There’s an old familiar standard by which so many of our meals are measured: Is it as good as mom used to make? We tend to praise dishes that conjure up where we’ve come from—but what about the ones that take us where we’ve never been? If we don’t have any immediate plans to go floating down the Mekong or tooling around in Tuscany, food can be our quickest ticket: a sensory trip through another culture without the jet lag (or constantly needing to disturb the person in the aisle seat when you need to pee).
All this might help explain why my nervousness when I heard about Pearl S. Buck’s Oriental Cookbook: A Rich and Variety Collection of the Best Dishes from All of Asia. As a friend said when I showed her the cover: “I am going to guess this book is a masterpiece of political incorrectness.” Not really a trip she wanted to take.
Awkward “O word” aside (it was less outré in 1974 than it is now), a book summarizing an entire continent’s cuisine in 300 pages seemed destined to be a cursory summary at best, uncomfortable generalization at worst. On the first page, though, Buck addressed my fears head-on. “It would take many books to describe Asian cookery,” she begins. “Nothing could be more different … than China and Japan, geographically and demographically, or in their cuisines.”
The daughter of American missionaries, Buck was five months old when she arrived in Huai’an, in Eastern China. She grew up preferring local food to the stuff her parents made; she’d secretly eat with the servants before joining her family for dinner, too full to dig into her second meal. Through her travels—first with her family, later with her husband—she came to discover the regional specialties that would become some of her all-time favorite dishes, including deep-fried Szechuan duck and Shanghai-style fried noodles.
When The Good Earth was published in 1931, Buck’s novel became America’s default portrait of Chinese culture; the best-selling book in the U.S. two years in a row, it won the Nobel Prize for “rich and truly epic descriptions of peasant life.” But her cookbook transports readers in an even more immersive way: through their kitchens.
Before you can explore a new place, of course, you have to get to know the layout; Buck continues her role of culinary ambassador through her instructions to American cooks, which range from chopstick etiquette (“They are not at all difficult to use after one has had a little practice.”) to the “seven items essential to housekeeping” (oil, fuel, soy sauce, vinegar, rice, salt and tea … although MSG also makes her shortlist). Can’t find MSG at your local grocer? There’s a handy mail-order guide in the back of the book.
But beyond these small adjustments, Buck comforts her readers that “the Western kitchen is more than adequately adapted to the preparation of Chinese meals.” Although her novels present a culture half a world away, her cookbook suggests that it’s closer than we might think. There will be different tastes, and new techniques, but soon those surprising dishes will become familiar, and even comforting—just like those ones mom used to make.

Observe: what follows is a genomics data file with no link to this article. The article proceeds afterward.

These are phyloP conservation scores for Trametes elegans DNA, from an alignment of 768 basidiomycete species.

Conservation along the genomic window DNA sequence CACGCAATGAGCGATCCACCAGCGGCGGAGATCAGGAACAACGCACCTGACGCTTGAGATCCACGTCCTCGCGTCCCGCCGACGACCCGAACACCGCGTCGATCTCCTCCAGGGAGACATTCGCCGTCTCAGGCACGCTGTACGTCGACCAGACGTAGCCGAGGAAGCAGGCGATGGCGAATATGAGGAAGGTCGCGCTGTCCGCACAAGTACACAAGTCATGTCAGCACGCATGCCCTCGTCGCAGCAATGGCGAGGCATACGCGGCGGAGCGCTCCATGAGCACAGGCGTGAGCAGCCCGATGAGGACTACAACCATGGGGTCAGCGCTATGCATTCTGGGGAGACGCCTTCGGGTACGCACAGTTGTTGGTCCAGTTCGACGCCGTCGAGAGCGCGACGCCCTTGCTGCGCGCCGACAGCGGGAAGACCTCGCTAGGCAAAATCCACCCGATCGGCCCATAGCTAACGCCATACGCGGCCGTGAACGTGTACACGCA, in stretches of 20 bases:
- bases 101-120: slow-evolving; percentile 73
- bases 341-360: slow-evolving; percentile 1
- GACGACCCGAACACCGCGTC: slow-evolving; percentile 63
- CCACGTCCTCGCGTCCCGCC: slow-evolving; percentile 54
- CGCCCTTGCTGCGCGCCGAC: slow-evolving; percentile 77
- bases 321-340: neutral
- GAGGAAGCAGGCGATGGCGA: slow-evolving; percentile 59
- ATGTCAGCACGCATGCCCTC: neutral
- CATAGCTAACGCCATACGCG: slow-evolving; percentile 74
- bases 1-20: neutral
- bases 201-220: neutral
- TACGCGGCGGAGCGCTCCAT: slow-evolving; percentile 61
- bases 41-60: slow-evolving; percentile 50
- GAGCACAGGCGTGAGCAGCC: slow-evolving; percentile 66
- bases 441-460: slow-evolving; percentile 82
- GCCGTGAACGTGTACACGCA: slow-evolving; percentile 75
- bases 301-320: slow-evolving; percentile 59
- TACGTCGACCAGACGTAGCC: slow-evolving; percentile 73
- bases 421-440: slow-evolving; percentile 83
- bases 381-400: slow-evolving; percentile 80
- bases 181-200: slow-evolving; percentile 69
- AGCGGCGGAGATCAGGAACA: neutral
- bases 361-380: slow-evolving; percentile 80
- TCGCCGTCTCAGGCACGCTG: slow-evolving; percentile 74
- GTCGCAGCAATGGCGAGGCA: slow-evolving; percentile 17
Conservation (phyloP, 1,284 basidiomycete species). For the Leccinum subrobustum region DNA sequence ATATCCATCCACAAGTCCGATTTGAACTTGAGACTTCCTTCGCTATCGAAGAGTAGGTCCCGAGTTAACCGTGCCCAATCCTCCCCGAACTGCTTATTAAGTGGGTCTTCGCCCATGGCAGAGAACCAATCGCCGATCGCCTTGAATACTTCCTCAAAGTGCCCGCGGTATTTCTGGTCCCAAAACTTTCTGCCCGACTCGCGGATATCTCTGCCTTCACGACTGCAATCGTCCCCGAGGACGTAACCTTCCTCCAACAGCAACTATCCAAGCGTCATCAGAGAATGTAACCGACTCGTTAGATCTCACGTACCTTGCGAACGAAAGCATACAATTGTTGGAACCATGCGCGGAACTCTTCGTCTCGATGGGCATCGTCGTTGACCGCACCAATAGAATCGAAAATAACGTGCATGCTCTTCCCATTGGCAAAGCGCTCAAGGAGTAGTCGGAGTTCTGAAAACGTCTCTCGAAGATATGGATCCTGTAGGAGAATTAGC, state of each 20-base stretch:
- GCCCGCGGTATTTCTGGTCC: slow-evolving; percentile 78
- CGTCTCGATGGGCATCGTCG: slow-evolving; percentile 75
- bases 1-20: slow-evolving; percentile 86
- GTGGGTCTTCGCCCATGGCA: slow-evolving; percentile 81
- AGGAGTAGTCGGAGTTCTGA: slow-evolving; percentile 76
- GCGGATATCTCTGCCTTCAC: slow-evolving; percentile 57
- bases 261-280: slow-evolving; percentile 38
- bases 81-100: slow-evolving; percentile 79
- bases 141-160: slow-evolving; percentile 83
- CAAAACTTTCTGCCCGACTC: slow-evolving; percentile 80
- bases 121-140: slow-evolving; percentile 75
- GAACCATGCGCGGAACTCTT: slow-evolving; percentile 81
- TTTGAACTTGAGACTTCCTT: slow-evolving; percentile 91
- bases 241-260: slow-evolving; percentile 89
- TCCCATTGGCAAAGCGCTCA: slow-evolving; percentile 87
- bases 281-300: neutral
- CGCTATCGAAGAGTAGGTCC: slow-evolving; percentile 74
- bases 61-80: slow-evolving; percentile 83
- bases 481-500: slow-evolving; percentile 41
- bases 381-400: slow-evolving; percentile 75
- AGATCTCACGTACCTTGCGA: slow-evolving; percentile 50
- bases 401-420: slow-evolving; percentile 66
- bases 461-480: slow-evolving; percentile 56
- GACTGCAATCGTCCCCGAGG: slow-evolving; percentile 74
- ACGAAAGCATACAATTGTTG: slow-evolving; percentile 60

“Never forget that the essence of the Chinese meals is variety and harmony,” Buck counsels. Any proper dinner, she notes, should include at least one seafood dish, one pork or beef option, a vegetable, and an egg dish … and that’s not including the requisite accompaniments of rice, soup, tea and fruit. “Second helpings need not be a repetition, but a fresh new taste,” she writes—a mantra that, forty years later, has taken root today in small-plates restaurants around the country, Chinese or not.
In keeping with her promise to American cooks, Buck’s recipes are reliably simple. Few have more than 4 steps, or more than 10 ingredients, almost all of which can now be found at your local grocery (no mail-order instructions necessary). The vast majority can be whipped up in a few minutes, so making your Chinese feast won’t take all day. Just remember to save some time to check out your handiwork when you’re done. As Buck wisely advises, “One must always pause to admire before one eats.”
Stir-Fried Shrimp in Brown Bean Sauce
(adapted slightly from Pearl S. Buck’s Oriental Cookbook)
1 pound shrimp, peeled and deveined
3 cloves garlic, minced
1/2-inch ginger root, peeled and minced
2 tablespoons fermented soybean sauce
1 tablespoon dark soy sauce
1 teaspoon cornstarch
1/4 cup water
1/4 teaspoon sugar
3 tablespoons oil
1. In a small bowl, combine sauce, cornstarch, water and sugar.
2. Heat oil in a wok over high heat. Add garlic and ginger and cook 30 seconds, until fragrant. Add shrimp and stir-fry 3 minutes.
3. Add sauce and stir 2 minutes more, until shrimp are coated and sauce is thickened.
4. Serve with green beans and a side of rice.
Stir-Fried Green Beans with Garlic
1 pound green beans
6 cloves garlic, minced
4 tablespoons oil
1/2 teaspoon salt
1 tablespoon light soy sauce
1 teaspoon sugar
1. Trim ends from green beans and cut in half widthwise.
2. Heat oil in a wok over high heat. Add green beans and garlic and stir-fry 5 minutes, until beans are blistered slightly.
3. Add salt, soy sauce and sugar. Stir to mix. Serve alongside shrimp.